Under capitalism invention is one thing, application another. The mere invention of some labour-saving machine does not destroy jobs; only its application does.
Will history repeat itself?
The trouble with many theories of economic collapse is that, if they were true, they need to explain why capitalism has not already collapsed a long time ago. Pistono’s argument is no exception. He is aware of this, as he quotes one critic as exclaiming:
‘Have you ever heard of this discipline called history? We’ve gone through the same crap 150 years ago, and none of what you say has happened!’
It’s actually a good question. Mechanisation has been going on since the Industrial Revolution started in the eighteenth century (in fact, that’s what this was) but it has not resulted in steadily increasing unemployment. Pistono’s reply is that it will be different this time as in the past the pace of labour-saving technological inventions has never been as fast as it is today.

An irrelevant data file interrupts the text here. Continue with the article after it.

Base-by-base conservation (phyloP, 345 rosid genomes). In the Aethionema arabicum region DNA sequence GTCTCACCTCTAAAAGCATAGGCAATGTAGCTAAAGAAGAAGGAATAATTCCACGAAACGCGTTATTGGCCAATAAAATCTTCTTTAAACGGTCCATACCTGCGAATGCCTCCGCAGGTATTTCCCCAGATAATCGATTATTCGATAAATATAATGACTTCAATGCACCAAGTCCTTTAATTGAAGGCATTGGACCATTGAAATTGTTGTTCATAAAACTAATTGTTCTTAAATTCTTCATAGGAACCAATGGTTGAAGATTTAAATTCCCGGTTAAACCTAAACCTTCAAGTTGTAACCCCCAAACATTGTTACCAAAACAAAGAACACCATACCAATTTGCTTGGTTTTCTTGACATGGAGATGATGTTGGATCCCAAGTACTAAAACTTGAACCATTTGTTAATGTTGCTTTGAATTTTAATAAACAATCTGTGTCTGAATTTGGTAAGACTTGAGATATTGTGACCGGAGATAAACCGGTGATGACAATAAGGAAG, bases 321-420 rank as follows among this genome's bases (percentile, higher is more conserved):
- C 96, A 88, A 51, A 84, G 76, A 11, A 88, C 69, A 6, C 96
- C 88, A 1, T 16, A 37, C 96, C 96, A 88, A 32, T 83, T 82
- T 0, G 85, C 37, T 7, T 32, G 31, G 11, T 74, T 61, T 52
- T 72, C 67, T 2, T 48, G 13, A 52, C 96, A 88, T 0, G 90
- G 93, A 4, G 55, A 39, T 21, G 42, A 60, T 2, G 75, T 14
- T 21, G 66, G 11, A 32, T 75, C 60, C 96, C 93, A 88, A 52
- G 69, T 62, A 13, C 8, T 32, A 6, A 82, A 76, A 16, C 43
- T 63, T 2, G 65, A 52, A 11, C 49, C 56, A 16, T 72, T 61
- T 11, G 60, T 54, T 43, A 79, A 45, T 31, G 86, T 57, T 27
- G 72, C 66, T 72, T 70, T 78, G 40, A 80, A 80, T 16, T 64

We have just seen that Pistono commits the fallacy of confusing technological invention with the application of inventions to production. Even so, as in the past mechanisation has not resulted in growing technological unemployment, since the capitalist system expanded to absorb this, a weaker version of Pistono’s contention might still be valid: that the rate at which machines are introduced (despite the restrictions on this under capitalism) might still be faster than capitalism can expand. In this case unemployment would still grow.